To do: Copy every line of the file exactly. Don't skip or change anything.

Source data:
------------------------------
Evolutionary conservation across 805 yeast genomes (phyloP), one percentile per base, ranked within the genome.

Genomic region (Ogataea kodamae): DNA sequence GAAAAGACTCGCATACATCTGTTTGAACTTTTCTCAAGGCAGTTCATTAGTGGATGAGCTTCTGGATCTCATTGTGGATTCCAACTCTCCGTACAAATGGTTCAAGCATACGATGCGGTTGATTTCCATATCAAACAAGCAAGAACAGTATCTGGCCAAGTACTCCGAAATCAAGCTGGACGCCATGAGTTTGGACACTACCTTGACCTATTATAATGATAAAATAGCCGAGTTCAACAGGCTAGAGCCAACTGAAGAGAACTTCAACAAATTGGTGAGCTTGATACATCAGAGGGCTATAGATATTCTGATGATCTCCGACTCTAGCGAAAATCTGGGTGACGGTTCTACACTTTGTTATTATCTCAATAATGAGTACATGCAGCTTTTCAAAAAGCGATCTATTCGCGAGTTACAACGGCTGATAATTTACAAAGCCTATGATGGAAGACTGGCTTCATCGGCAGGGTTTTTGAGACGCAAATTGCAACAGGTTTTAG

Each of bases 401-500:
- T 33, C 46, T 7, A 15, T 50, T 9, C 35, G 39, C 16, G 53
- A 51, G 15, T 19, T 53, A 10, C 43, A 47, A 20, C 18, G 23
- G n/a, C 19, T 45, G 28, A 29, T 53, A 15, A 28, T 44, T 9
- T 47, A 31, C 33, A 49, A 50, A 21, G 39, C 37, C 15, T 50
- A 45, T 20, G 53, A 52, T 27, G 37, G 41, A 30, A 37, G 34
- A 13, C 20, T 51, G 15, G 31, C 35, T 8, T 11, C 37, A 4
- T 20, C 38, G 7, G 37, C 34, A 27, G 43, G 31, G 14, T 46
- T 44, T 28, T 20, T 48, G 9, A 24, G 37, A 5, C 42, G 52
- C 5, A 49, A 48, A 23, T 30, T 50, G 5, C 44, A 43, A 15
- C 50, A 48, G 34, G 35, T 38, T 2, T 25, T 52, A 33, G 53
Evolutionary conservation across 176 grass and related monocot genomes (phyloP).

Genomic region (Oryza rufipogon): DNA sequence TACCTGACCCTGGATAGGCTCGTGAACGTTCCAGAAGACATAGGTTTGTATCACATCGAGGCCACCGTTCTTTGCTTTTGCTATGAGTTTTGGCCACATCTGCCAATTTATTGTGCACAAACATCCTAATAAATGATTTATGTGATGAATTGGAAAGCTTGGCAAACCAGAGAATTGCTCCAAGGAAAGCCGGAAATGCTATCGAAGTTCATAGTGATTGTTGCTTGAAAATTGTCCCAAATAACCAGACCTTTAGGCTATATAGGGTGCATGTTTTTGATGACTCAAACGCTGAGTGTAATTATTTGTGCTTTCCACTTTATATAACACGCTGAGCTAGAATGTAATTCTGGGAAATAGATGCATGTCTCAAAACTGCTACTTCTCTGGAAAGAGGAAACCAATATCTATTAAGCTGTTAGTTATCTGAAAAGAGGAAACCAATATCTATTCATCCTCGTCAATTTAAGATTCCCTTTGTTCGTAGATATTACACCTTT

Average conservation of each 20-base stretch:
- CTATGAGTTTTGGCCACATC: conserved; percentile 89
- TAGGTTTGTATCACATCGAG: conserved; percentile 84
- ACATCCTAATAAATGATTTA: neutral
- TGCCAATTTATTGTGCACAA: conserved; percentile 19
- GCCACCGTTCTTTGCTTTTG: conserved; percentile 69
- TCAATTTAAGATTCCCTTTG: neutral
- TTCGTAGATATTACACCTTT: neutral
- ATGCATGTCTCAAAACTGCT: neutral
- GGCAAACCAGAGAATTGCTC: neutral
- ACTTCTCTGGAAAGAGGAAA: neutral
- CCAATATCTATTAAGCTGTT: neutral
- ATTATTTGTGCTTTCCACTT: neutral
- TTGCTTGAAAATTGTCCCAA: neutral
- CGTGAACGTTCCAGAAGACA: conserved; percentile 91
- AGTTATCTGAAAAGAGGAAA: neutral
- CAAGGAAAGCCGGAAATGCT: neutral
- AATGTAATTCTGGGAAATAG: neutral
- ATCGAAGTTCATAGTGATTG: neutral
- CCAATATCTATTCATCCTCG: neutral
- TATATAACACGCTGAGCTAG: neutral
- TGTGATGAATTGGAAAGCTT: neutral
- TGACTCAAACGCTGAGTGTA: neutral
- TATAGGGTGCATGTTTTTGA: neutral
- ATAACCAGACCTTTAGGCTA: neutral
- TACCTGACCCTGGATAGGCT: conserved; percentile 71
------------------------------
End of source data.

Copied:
Evolutionary conservation across 805 yeast genomes (phyloP), one percentile per base, ranked within the genome.

Genomic region (Ogataea kodamae): DNA sequence GAAAAGACTCGCATACATCTGTTTGAACTTTTCTCAAGGCAGTTCATTAGTGGATGAGCTTCTGGATCTCATTGTGGATTCCAACTCTCCGTACAAATGGTTCAAGCATACGATGCGGTTGATTTCCATATCAAACAAGCAAGAACAGTATCTGGCCAAGTACTCCGAAATCAAGCTGGACGCCATGAGTTTGGACACTACCTTGACCTATTATAATGATAAAATAGCCGAGTTCAACAGGCTAGAGCCAACTGAAGAGAACTTCAACAAATTGGTGAGCTTGATACATCAGAGGGCTATAGATATTCTGATGATCTCCGACTCTAGCGAAAATCTGGGTGACGGTTCTACACTTTGTTATTATCTCAATAATGAGTACATGCAGCTTTTCAAAAAGCGATCTATTCGCGAGTTACAACGGCTGATAATTTACAAAGCCTATGATGGAAGACTGGCTTCATCGGCAGGGTTTTTGAGACGCAAATTGCAACAGGTTTTAG

Each of bases 401-500:
- T 33, C 46, T 7, A 15, T 50, T 9, C 35, G 39, C 16, G 53
- A 51, G 15, T 19, T 53, A 10, C 43, A 47, A 20, C 18, G 23
- G n/a, C 19, T 45, G 28, A 29, T 53, A 15, A 28, T 44, T 9
- T 47, A 31, C 33, A 49, A 50, A 21, G 39, C 37, C 15, T 50
- A 45, T 20, G 53, A 52, T 27, G 37, G 41, A 30, A 37, G 34
- A 13, C 20, T 51, G 15, G 31, C 35, T 8, T 11, C 37, A 4
- T 20, C 38, G 7, G 37, C 34, A 27, G 43, G 31, G 14, T 46
- T 44, T 28, T 20, T 48, G 9, A 24, G 37, A 5, C 42, G 52
- C 5, A 49, A 48, A 23, T 30, T 50, G 5, C 44, A 43, A 15
- C 50, A 48, G 34, G 35, T 38, T 2, T 25, T 52, A 33, G 53
Evolutionary conservation across 176 grass and related monocot genomes (phyloP).

Genomic region (Oryza rufipogon): DNA sequence TACCTGACCCTGGATAGGCTCGTGAACGTTCCAGAAGACATAGGTTTGTATCACATCGAGGCCACCGTTCTTTGCTTTTGCTATGAGTTTTGGCCACATCTGCCAATTTATTGTGCACAAACATCCTAATAAATGATTTATGTGATGAATTGGAAAGCTTGGCAAACCAGAGAATTGCTCCAAGGAAAGCCGGAAATGCTATCGAAGTTCATAGTGATTGTTGCTTGAAAATTGTCCCAAATAACCAGACCTTTAGGCTATATAGGGTGCATGTTTTTGATGACTCAAACGCTGAGTGTAATTATTTGTGCTTTCCACTTTATATAACACGCTGAGCTAGAATGTAATTCTGGGAAATAGATGCATGTCTCAAAACTGCTACTTCTCTGGAAAGAGGAAACCAATATCTATTAAGCTGTTAGTTATCTGAAAAGAGGAAACCAATATCTATTCATCCTCGTCAATTTAAGATTCCCTTTGTTCGTAGATATTACACCTTT

Average conservation of each 20-base stretch:
- CTATGAGTTTTGGCCACATC: conserved; percentile 89
- TAGGTTTGTATCACATCGAG: conserved; percentile 84
- ACATCCTAATAAATGATTTA: neutral
- TGCCAATTTATTGTGCACAA: conserved; percentile 19
- GCCACCGTTCTTTGCTTTTG: conserved; percentile 69
- TCAATTTAAGATTCCCTTTG: neutral
- TTCGTAGATATTACACCTTT: neutral
- ATGCATGTCTCAAAACTGCT: neutral
- GGCAAACCAGAGAATTGCTC: neutral
- ACTTCTCTGGAAAGAGGAAA: neutral
- CCAATATCTATTAAGCTGTT: neutral
- ATTATTTGTGCTTTCCACTT: neutral
- TTGCTTGAAAATTGTCCCAA: neutral
- CGTGAACGTTCCAGAAGACA: conserved; percentile 91
- AGTTATCTGAAAAGAGGAAA: neutral
- CAAGGAAAGCCGGAAATGCT: neutral
- AATGTAATTCTGGGAAATAG: neutral
- ATCGAAGTTCATAGTGATTG: neutral
- CCAATATCTATTCATCCTCG: neutral
- TATATAACACGCTGAGCTAG: neutral
- TGTGATGAATTGGAAAGCTT: neutral
- TGACTCAAACGCTGAGTGTA: neutral
- TATAGGGTGCATGTTTTTGA: neutral
- ATAACCAGACCTTTAGGCTA: neutral
- TACCTGACCCTGGATAGGCT: conserved; percentile 71